I am going to come right out and admit that though digital humanities is a large part of my major, I don’t have a concrete definition for what it means. In fact, I had to consult my good friend Wikipedia to try to define humanities so that I had a jumping off point. This is what i found on the subject. If you actually clicked on the link and tried to read the definition, you might notice how even the term humanities is very broad and wordy. If narrowing in on a definition for humanities (a discipline that’s been around since the 15th century) is difficult, then it makes sense that defining digital humanities (a comparitively new term) accurately would be tough at best.
The humanities are essentially an approach to understanding the human experience. It is inclusive of bits of literature and music and even history. It is hundreds of years (and perhaps more) of culture distilled into useable parts. It is a call to look outside of yourself and into others worlds. Some would go so far as to say it is an attempt at cataloguing and interpreting the meaning of life itself.
In the article, “The Humanities Done Digitally” Kathleen Fitzpatrick says:
Scholarly work across the humanities, as in all academic fields, is increasingly being done digitally. The particular contribution of the digital humanities, however, lies in its exploration of the difference that the digital can make to the kinds of work that we do as well as to the ways that we communicate with one another.
I like her choice of the word communicate, and think that it is perhaps the most important piece of the puzzle. Digital humanities are a form of communication (a conversation) with the world around us that is consistently being changed by new technology.
I was having a discussion with my Grandfather yesterday about the digitization of our world, and the amazing things that can be accomplished using computers or other digital devices. He was telling me a story about how he had been at a friends’ house and no one could remember the name of a steakhouse they wanted to go to. He looked it up on his smartphone and within seconds, they knew the name of the steakhouse, had directions on how to get there, and were calling in reservations. These are, of course things that weren’t possible when he was my age (nor even a few years ago for that matter). If you didn’t know the name of the steakhouse, you might just be out of luck. Now anything is possible.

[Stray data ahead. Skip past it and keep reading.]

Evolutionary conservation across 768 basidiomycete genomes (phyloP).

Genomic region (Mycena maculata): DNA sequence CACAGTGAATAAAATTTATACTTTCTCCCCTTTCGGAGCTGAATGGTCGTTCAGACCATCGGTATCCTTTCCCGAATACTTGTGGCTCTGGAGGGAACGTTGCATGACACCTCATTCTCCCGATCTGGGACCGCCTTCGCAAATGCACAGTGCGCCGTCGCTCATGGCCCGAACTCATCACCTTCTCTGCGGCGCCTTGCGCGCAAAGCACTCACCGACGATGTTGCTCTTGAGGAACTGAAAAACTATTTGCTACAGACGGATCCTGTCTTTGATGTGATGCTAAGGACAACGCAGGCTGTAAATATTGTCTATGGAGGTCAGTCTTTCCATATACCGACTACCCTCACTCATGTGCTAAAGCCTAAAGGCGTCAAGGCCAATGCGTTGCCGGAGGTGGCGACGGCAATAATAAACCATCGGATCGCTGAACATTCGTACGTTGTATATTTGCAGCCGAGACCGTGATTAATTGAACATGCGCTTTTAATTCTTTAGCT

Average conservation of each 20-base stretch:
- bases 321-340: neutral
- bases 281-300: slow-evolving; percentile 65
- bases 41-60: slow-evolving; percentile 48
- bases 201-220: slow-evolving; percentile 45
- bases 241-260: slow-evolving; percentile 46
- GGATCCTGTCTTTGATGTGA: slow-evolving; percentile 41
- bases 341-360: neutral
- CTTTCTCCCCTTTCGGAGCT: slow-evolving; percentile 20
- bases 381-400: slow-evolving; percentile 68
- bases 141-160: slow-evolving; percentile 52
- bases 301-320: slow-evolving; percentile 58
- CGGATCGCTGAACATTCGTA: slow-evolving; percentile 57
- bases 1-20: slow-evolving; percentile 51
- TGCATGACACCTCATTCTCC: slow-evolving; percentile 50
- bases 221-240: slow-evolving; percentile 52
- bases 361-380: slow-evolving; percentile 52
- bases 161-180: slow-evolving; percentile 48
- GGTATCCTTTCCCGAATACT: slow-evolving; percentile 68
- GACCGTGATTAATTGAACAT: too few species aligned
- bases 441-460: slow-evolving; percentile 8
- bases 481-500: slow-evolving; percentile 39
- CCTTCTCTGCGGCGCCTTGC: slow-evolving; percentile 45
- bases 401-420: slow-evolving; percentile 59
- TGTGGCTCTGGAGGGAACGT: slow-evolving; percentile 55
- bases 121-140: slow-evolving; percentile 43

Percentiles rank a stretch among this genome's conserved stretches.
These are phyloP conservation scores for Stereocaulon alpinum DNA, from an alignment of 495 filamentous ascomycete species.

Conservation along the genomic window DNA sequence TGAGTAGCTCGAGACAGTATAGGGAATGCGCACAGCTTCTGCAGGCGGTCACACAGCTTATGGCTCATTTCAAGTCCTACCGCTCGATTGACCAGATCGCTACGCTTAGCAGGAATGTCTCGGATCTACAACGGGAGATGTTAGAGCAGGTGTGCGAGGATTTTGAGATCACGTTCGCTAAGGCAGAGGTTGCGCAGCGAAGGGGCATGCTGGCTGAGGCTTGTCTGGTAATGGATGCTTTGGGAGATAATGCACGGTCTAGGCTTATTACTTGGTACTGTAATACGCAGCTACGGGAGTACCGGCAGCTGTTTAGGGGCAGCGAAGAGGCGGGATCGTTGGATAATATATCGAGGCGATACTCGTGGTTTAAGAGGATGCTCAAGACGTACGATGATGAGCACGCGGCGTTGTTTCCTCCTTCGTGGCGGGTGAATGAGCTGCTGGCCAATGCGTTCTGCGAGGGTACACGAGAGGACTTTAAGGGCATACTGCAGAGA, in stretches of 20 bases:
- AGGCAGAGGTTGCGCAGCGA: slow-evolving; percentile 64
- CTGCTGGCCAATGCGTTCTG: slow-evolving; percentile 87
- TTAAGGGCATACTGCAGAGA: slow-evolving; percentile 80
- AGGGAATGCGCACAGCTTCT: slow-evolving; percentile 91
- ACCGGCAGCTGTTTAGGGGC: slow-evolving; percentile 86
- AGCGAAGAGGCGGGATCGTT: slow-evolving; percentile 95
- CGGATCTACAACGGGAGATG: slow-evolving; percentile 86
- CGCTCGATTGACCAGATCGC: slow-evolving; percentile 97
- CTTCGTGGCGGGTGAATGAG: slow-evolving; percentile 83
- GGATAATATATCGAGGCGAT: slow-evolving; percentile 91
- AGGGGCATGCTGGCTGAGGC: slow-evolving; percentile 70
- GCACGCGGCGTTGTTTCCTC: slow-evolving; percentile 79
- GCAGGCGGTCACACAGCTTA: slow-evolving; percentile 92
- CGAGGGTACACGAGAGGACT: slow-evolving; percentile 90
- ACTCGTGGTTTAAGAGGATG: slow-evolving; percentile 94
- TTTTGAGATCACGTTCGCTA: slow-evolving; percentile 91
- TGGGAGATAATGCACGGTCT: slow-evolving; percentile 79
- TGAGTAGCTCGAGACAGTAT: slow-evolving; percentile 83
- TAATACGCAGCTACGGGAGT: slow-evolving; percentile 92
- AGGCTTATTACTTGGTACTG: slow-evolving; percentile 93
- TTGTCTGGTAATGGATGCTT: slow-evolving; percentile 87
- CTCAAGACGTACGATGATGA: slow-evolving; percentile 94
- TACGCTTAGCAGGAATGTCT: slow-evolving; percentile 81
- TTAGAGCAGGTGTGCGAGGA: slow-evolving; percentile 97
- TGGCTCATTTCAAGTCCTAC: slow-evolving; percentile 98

There is an oft-used saying “with great power comes great responsibility” and I would argue that it applies in this case. Digital media gives us magic powers unlike what the world has ever seen, and the magic grows every day. Todays technology is already obsolete by the time it reaches our outstretched fingertips. There has to be some semblence of responsibility, some deciding factor on what the correct approach to using this power is. Digital humanities is that deciding factor in some ways. It is a deliberate approach to interpreting the human experience in its current form using technology. It is creative and collaborative and always open to new forms of interpretation, while still working to increase civic responsibility and projects that benefit humanity on a broad scale.
I’m aware that my brief interpretation muddies the waters more than it offers clarity, but perhaps that’s the beauty of the digital humanities. It is constantly changing and evading a description that would pigeonhole it and force obsolescence. Scholars should be constantly striving to better understand and define it, and even to improve upon it. Change is the only constant.